Question about garage doors:

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They make garage doors that use counterweights instead of springs. Does anyone have any ideas as to why they are not more widely used? In fact I could probably convert a spring powered garage door to a counterweight if I took the time.
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recyclebinned wrote on Tue, 04 Dec 2012 10:43:00 -0800:

Ignoring the fact the spring acts like a counterweight, what is the advantage you're looking for in the counterweight doors?
And, how would these counterweights work? For example, do these counterweights move up and down contrary to the door?
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Ignoring the fact the spring acts like a counterweight, what is the advantage you're looking for in the counterweight doors?
You never have to replace a spring. You may have to replace a cable that holds the weight but thats much easier and faster to do than replacing a spring.
And, how would these counterweights work? For example, do these counterweights move up and down contrary to the door?
Yes. I could give links here to some companies but that would be like advertising But you could just Google counterweight garage door on Google images.
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On Tue, 04 Dec 2012 11:40:40 -0800, recyclebinned wrote:

http://www.thermostop.com/thermostop/sites/all/files/industrial_garage_counterweight.gif
http://www.remotadoor.com.au/what-is-a-counterweight-garage-door /
What is a Counterweight Garage Door?
A counterweight garage door is a great choice for your home and garage. There are many advantage and benefits, but just in case you've never seen one of our excellent doors, here's what a counterweight door is:
One Piece - Single frame construction, clad in almost any material, Not a roller door or sectional door.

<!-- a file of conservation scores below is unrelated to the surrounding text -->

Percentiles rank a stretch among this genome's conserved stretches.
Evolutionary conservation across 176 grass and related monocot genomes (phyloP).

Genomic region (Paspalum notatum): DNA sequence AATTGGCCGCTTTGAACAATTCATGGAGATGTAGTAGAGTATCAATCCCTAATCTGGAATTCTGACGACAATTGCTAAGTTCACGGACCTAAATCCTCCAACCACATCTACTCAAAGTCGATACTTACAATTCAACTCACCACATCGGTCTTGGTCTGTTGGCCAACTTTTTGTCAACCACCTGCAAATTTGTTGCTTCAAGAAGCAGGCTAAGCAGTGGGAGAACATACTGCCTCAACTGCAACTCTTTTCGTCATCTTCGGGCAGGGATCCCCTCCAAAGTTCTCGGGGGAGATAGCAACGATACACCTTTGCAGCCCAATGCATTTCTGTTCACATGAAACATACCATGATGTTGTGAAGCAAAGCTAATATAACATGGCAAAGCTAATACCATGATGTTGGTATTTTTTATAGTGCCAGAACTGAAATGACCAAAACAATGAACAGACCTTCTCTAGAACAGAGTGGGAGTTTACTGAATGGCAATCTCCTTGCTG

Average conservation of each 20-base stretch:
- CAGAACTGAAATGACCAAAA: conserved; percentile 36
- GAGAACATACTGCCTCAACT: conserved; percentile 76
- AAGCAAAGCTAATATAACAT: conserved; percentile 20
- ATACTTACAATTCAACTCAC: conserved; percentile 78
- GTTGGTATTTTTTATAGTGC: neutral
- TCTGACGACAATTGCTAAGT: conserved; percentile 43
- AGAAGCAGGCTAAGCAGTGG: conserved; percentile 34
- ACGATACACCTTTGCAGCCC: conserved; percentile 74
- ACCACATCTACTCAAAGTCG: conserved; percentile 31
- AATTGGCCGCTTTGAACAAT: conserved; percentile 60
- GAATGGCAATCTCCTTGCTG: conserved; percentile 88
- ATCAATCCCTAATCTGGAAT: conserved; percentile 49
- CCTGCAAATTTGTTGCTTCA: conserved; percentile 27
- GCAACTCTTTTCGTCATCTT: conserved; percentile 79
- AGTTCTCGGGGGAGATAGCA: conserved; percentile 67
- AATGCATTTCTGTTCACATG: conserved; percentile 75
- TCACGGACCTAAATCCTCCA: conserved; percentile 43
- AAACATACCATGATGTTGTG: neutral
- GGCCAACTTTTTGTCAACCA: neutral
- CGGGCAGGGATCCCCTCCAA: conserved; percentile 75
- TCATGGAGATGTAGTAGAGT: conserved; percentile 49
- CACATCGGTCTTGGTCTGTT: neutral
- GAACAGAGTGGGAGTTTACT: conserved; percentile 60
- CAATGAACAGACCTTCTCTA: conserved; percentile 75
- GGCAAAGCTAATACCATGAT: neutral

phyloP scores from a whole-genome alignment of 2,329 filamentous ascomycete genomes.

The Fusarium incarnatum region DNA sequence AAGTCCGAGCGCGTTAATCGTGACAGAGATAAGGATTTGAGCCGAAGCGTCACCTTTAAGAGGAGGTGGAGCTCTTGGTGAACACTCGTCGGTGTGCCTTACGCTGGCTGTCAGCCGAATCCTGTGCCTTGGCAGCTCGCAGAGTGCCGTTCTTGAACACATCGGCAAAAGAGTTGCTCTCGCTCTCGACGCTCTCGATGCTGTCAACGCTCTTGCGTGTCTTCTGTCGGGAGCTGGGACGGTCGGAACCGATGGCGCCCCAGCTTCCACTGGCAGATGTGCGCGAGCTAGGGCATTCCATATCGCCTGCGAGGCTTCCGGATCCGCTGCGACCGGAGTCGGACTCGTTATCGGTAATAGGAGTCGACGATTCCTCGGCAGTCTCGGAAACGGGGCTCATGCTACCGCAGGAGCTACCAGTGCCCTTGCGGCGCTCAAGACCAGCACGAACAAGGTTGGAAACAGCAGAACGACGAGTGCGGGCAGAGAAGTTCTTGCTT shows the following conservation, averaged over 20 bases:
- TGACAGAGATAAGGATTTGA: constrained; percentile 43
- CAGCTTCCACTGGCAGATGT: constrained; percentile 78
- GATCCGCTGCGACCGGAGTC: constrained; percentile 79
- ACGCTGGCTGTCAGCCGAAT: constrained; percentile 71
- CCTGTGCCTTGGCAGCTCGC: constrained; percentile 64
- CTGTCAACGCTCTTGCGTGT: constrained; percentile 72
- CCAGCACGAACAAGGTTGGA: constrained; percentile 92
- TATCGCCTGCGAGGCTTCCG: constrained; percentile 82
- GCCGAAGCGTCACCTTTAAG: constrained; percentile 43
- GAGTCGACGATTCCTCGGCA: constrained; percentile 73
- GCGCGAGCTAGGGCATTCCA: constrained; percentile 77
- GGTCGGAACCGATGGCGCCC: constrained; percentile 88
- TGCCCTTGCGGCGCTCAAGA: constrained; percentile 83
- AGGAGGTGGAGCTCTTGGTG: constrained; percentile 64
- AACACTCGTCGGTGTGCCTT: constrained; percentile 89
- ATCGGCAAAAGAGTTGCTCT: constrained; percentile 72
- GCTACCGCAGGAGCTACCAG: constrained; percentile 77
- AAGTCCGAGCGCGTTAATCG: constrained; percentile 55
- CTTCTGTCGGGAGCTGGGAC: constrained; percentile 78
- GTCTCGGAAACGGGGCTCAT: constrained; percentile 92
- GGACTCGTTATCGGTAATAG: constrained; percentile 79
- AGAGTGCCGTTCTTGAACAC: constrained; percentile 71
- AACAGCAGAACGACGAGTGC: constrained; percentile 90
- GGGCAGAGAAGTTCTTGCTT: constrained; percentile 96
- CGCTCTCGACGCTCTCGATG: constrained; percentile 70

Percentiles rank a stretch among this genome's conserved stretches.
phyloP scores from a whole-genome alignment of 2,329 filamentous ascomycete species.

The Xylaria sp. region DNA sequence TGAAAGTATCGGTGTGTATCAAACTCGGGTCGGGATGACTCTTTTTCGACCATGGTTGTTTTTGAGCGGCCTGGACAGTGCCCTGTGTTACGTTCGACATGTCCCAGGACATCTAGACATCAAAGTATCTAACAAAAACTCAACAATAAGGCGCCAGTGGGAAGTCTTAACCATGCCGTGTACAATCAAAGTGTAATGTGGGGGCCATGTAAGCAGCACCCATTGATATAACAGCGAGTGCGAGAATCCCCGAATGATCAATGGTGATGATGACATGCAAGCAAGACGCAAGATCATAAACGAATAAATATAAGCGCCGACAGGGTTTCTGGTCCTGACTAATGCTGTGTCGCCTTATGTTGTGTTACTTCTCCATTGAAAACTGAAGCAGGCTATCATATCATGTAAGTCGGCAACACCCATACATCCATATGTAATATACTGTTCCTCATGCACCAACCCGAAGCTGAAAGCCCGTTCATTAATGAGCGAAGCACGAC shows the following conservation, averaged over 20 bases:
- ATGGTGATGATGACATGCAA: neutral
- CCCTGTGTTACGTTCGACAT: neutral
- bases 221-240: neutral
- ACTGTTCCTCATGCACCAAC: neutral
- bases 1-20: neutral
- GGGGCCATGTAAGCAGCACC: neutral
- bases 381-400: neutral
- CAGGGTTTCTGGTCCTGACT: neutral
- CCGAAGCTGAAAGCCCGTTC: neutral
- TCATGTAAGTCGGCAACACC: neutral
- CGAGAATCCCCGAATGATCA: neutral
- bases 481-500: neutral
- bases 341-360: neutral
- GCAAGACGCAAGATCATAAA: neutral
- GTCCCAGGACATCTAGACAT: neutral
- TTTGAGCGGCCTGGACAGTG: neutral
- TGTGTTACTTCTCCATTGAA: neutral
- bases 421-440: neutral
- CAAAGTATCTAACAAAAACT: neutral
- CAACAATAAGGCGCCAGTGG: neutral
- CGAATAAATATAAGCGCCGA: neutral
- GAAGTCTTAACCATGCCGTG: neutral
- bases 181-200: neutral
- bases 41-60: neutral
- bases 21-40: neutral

Tilt Door - The counterweight garage door lifts up in a tilting motion.
Weight Balanced Lifting Mechanisms - The weight of the door is balanced with a counterweight on the side of the door's opening
No Tracks Required - there are no tracks on the ceiling or walls of your garage.
Simple Mechanism - The remote control mechanism sits on one side of the garage door opening
Maintenance Free - Each Remotadoor garage door's mechanism is engineered and made to precision so that everything is in balance. No springs to stretch, no fiddly parts or guides. No Size or Weight Limits - We've done doors over 9 metres in length and seen them clad with all types of materials, from timber and ply to various sheet metal. Our qualified engineers ensure that your Remotadoor is perfectly balanced and operates with ease. Great For Tight Spaces - Unlike many other garage doors on the market today a Remotadoor counterweight garage door can be made to fit with very little space around the door.
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On 12/4/2012 12:40 PM, snipped-for-privacy@gmail.com wrote:

springs wear out and break.

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On Tue, 04 Dec 2012 13:00:14 -0700, chaniarts wrote:

Or people do stupid things with them and get killed: http://www.health.ny.gov/environmental/investigations/face/docs/04ny135.pdf
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On 12/4/2012 12:57 PM, Jim Jones wrote:

...
Just like old window weights worked...and the same problem that made them go the way of the dodo--they've got to have somewhere to travel. In a window it was easy enough to build in a cavity of only half the height of the window (even though it left the uninsulated space). In a garage w/ the length of travel it's more of a logistics problem...doable, but kinda' a pita sorta' thing...
--



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dpb-
Great analogy... I was thinking elevator but sash & sash weights are a much better example.
cheers Bob
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DD_BobK wrote: